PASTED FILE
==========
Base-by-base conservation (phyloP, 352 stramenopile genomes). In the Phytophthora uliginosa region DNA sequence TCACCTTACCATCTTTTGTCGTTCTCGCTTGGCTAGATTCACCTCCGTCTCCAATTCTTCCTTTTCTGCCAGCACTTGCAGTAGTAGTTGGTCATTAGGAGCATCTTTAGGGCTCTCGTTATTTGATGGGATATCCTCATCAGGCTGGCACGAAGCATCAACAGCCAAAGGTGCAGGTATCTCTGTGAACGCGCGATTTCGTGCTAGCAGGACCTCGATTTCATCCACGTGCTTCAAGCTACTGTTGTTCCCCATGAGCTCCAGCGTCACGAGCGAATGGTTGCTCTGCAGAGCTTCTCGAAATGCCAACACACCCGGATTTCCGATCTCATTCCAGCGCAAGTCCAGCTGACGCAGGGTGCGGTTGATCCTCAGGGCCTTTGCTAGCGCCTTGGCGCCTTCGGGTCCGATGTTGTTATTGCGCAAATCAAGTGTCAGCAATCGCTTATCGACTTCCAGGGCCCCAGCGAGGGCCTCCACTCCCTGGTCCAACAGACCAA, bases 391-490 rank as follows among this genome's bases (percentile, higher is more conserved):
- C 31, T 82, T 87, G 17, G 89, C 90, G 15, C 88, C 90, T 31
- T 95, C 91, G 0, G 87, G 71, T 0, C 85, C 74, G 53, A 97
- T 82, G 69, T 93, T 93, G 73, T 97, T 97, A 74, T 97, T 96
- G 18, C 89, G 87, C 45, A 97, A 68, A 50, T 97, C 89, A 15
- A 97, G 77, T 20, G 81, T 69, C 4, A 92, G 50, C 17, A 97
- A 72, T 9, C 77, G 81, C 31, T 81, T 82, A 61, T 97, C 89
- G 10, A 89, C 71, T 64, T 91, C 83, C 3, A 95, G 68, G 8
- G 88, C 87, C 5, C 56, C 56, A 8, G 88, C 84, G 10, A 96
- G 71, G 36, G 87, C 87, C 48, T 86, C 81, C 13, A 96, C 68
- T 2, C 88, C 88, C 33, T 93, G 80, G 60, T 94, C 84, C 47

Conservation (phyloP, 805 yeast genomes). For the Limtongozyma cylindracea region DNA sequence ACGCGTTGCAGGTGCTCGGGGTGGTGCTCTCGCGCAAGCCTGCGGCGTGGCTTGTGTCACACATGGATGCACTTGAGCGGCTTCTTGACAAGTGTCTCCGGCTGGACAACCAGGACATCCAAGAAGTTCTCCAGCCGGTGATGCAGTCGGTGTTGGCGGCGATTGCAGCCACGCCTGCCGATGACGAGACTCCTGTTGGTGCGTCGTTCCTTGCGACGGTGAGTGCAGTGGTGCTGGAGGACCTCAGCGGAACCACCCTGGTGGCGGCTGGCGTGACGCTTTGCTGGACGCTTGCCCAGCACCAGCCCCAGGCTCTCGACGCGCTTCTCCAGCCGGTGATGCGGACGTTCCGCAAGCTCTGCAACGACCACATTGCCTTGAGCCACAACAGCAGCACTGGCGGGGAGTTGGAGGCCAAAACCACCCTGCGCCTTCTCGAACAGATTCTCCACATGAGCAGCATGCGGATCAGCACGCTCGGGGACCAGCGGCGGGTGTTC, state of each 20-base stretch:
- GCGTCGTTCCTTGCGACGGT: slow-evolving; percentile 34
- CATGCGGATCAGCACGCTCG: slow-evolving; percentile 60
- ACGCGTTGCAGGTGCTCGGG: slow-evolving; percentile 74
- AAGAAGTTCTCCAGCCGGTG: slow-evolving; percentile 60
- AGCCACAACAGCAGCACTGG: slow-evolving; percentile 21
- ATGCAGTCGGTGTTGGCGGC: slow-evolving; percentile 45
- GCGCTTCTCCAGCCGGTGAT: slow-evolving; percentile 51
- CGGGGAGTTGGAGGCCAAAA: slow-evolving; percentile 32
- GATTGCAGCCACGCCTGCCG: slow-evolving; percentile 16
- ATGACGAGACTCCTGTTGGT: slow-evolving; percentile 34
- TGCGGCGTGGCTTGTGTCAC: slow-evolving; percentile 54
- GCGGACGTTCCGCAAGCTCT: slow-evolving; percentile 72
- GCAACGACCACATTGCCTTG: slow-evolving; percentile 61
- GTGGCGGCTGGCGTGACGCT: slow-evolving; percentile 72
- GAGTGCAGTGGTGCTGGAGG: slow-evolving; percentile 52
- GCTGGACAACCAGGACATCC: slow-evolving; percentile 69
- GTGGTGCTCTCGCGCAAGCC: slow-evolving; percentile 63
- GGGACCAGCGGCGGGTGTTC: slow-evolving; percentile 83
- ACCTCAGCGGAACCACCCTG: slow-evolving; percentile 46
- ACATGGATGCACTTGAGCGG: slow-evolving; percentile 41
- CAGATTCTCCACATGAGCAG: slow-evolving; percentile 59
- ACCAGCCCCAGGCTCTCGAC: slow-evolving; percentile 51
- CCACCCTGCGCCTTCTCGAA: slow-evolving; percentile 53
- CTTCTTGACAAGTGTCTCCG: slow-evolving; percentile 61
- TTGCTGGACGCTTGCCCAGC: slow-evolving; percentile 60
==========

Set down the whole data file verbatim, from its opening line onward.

Base-by-base conservation (phyloP, 352 stramenopile genomes). In the Phytophthora uliginosa region DNA sequence TCACCTTACCATCTTTTGTCGTTCTCGCTTGGCTAGATTCACCTCCGTCTCCAATTCTTCCTTTTCTGCCAGCACTTGCAGTAGTAGTTGGTCATTAGGAGCATCTTTAGGGCTCTCGTTATTTGATGGGATATCCTCATCAGGCTGGCACGAAGCATCAACAGCCAAAGGTGCAGGTATCTCTGTGAACGCGCGATTTCGTGCTAGCAGGACCTCGATTTCATCCACGTGCTTCAAGCTACTGTTGTTCCCCATGAGCTCCAGCGTCACGAGCGAATGGTTGCTCTGCAGAGCTTCTCGAAATGCCAACACACCCGGATTTCCGATCTCATTCCAGCGCAAGTCCAGCTGACGCAGGGTGCGGTTGATCCTCAGGGCCTTTGCTAGCGCCTTGGCGCCTTCGGGTCCGATGTTGTTATTGCGCAAATCAAGTGTCAGCAATCGCTTATCGACTTCCAGGGCCCCAGCGAGGGCCTCCACTCCCTGGTCCAACAGACCAA, bases 391-490 rank as follows among this genome's bases (percentile, higher is more conserved):
- C 31, T 82, T 87, G 17, G 89, C 90, G 15, C 88, C 90, T 31
- T 95, C 91, G 0, G 87, G 71, T 0, C 85, C 74, G 53, A 97
- T 82, G 69, T 93, T 93, G 73, T 97, T 97, A 74, T 97, T 96
- G 18, C 89, G 87, C 45, A 97, A 68, A 50, T 97, C 89, A 15
- A 97, G 77, T 20, G 81, T 69, C 4, A 92, G 50, C 17, A 97
- A 72, T 9, C 77, G 81, C 31, T 81, T 82, A 61, T 97, C 89
- G 10, A 89, C 71, T 64, T 91, C 83, C 3, A 95, G 68, G 8
- G 88, C 87, C 5, C 56, C 56, A 8, G 88, C 84, G 10, A 96
- G 71, G 36, G 87, C 87, C 48, T 86, C 81, C 13, A 96, C 68
- T 2, C 88, C 88, C 33, T 93, G 80, G 60, T 94, C 84, C 47

Conservation (phyloP, 805 yeast genomes). For the Limtongozyma cylindracea region DNA sequence ACGCGTTGCAGGTGCTCGGGGTGGTGCTCTCGCGCAAGCCTGCGGCGTGGCTTGTGTCACACATGGATGCACTTGAGCGGCTTCTTGACAAGTGTCTCCGGCTGGACAACCAGGACATCCAAGAAGTTCTCCAGCCGGTGATGCAGTCGGTGTTGGCGGCGATTGCAGCCACGCCTGCCGATGACGAGACTCCTGTTGGTGCGTCGTTCCTTGCGACGGTGAGTGCAGTGGTGCTGGAGGACCTCAGCGGAACCACCCTGGTGGCGGCTGGCGTGACGCTTTGCTGGACGCTTGCCCAGCACCAGCCCCAGGCTCTCGACGCGCTTCTCCAGCCGGTGATGCGGACGTTCCGCAAGCTCTGCAACGACCACATTGCCTTGAGCCACAACAGCAGCACTGGCGGGGAGTTGGAGGCCAAAACCACCCTGCGCCTTCTCGAACAGATTCTCCACATGAGCAGCATGCGGATCAGCACGCTCGGGGACCAGCGGCGGGTGTTC, state of each 20-base stretch:
- GCGTCGTTCCTTGCGACGGT: slow-evolving; percentile 34
- CATGCGGATCAGCACGCTCG: slow-evolving; percentile 60
- ACGCGTTGCAGGTGCTCGGG: slow-evolving; percentile 74
- AAGAAGTTCTCCAGCCGGTG: slow-evolving; percentile 60
- AGCCACAACAGCAGCACTGG: slow-evolving; percentile 21
- ATGCAGTCGGTGTTGGCGGC: slow-evolving; percentile 45
- GCGCTTCTCCAGCCGGTGAT: slow-evolving; percentile 51
- CGGGGAGTTGGAGGCCAAAA: slow-evolving; percentile 32
- GATTGCAGCCACGCCTGCCG: slow-evolving; percentile 16
- ATGACGAGACTCCTGTTGGT: slow-evolving; percentile 34
- TGCGGCGTGGCTTGTGTCAC: slow-evolving; percentile 54
- GCGGACGTTCCGCAAGCTCT: slow-evolving; percentile 72
- GCAACGACCACATTGCCTTG: slow-evolving; percentile 61
- GTGGCGGCTGGCGTGACGCT: slow-evolving; percentile 72
- GAGTGCAGTGGTGCTGGAGG: slow-evolving; percentile 52
- GCTGGACAACCAGGACATCC: slow-evolving; percentile 69
- GTGGTGCTCTCGCGCAAGCC: slow-evolving; percentile 63
- GGGACCAGCGGCGGGTGTTC: slow-evolving; percentile 83
- ACCTCAGCGGAACCACCCTG: slow-evolving; percentile 46
- ACATGGATGCACTTGAGCGG: slow-evolving; percentile 41
- CAGATTCTCCACATGAGCAG: slow-evolving; percentile 59
- ACCAGCCCCAGGCTCTCGAC: slow-evolving; percentile 51
- CCACCCTGCGCCTTCTCGAA: slow-evolving; percentile 53
- CTTCTTGACAAGTGTCTCCG: slow-evolving; percentile 61
- TTGCTGGACGCTTGCCCAGC: slow-evolving; percentile 60